WikiLeaks: A morality tale of the modern media

WikileaksIt is a captivating story, isn’t it? Julian Assange, the face of WikiLeaks, is now an enemy of some of the most powerful people in the world. This Australian born ex-hacker, questionably accused of sex crimes, is now on the run from Interpol and hiding out in Europe. The recent leak has spread like wildfire over news sources, while its web origin is under constant DDOS attack, at least in part by a hacker known as “The Jester” (@Th3J35t3r). It’s the closest thing, at least in my lifetime, to watching a political psychological thriller occurring in front of the eyes of the public.

But this isn’t a movie. These secrets are real government secrets, they concern real people, and the stakes of their release are diplomatically important. Through the enigma, excitement and thrill of the WikiLeaks drama, the actual leaks are themselves being overshadowed by their context.

It is the macro-story of WikiLeaks, and its visionary leader that is the more interesting story. It is a story about the modern media, about the ethics of journalism and the transparency of government. It is the story of two extremes of a dichotomy, tugged between the belief in freedom of information and the responsibility of a government to maintain secrecy and security.

I have no doubt in my mind that the WikiLeaks saga is one of the ‘greatest’ things to happen this year, for the following reasons:

  • Firstly it has clearly highlighted the failures of the major modern news media in their role as government watchdogs. The lumbering and profit hungry beasts of CNN, Sky and BBC are not positioned to give anything that would be truly damning to the respective governments. They are large and exposed. WikiLeaks is small and mobile. It’s a game changer.
  • Second, it has exposed specific instances of underhanded political dealings, in a list that grows longer and longer with each passing day. I will not go into detail about these, because of the sheer mass, but do not make the mistake of thinking that the release of these documents is inconsequential. Sure, these are things that we all expect to happen behind closed doors, but to have them in black and white in the public domain is something else entirely.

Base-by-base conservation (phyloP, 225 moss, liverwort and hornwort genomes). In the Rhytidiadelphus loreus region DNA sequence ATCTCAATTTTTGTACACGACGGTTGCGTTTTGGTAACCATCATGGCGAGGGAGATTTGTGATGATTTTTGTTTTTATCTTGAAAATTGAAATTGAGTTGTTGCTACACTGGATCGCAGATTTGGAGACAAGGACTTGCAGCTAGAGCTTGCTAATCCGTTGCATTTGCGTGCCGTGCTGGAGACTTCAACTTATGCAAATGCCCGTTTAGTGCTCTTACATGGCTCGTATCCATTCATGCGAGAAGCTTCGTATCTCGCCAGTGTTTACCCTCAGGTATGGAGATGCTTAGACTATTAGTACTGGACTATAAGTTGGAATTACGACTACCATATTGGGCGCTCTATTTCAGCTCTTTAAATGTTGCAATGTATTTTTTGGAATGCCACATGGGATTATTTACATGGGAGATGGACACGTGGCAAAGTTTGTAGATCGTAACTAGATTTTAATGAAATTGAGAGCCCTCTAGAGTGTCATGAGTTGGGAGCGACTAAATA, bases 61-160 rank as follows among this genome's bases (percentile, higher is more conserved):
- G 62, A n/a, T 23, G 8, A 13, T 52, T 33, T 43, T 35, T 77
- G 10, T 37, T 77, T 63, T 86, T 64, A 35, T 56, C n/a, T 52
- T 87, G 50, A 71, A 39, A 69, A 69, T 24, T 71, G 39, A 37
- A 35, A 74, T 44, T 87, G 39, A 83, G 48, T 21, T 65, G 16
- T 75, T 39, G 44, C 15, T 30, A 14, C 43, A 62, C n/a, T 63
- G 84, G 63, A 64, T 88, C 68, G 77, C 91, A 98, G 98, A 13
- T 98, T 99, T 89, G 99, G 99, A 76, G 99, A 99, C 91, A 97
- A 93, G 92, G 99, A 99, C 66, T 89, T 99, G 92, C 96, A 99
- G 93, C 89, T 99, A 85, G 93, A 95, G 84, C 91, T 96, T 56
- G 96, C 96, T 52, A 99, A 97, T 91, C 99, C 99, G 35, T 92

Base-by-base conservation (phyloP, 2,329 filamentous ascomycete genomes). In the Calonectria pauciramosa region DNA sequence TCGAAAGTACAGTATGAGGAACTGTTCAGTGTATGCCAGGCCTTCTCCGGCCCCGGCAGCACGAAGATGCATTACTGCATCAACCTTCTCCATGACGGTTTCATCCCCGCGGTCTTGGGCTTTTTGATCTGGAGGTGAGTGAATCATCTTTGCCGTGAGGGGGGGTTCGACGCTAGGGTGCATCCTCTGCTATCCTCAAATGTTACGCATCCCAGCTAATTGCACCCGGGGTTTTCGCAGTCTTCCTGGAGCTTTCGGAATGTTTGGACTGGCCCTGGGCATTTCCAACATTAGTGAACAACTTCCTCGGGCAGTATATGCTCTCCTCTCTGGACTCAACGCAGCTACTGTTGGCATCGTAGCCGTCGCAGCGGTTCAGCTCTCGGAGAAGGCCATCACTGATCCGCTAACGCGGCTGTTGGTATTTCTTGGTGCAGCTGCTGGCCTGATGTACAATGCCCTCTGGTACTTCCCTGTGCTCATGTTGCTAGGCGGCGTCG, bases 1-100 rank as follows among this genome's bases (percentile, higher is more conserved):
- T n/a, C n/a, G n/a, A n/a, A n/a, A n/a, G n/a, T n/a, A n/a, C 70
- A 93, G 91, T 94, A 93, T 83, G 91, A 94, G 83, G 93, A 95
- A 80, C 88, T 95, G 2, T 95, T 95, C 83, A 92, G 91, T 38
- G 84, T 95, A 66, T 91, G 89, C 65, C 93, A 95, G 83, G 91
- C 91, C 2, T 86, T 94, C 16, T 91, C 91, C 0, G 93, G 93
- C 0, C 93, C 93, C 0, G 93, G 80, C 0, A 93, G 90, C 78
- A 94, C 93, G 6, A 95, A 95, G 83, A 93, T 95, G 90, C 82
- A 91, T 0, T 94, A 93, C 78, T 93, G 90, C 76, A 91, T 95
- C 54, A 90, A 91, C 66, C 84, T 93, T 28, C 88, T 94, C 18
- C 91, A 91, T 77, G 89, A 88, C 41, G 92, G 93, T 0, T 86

• Third, it has shown the true power of mass communication that the web allows. When web advocates talked about what the internet could do for people, how it could change the world, this is what they were talking about. A small and dedicated group of smart people with limited resources have shown the world’s most powerful nations’ dirty laundry to the public… and there’s surprisingly little that can be done about it.

Despite this, there are some serious problems with the nature of Wikileaks. There is an irresponsibility attached to releasing government correspondence indiscriminately. It is an invasion of privacy, and violates the expectations of those concerned in the correspondence.

In much the same way as leaked emails between scientists can be misconstrued, so can leaked cables between embassies. International diplomacy and politics will always require a certain amount of privacy, and the violation of this privacy can do needless damage.

For the same reason you don’t like big brother watching over your shoulder; there is a certain reasonable need for information not to be thrust to the public domain. For the same reason relationships between friends and lovers can suffer from things that previously went unsaid, so too can relationships between countries and diplomats. This is not necessarily the right way to ‘open governments’.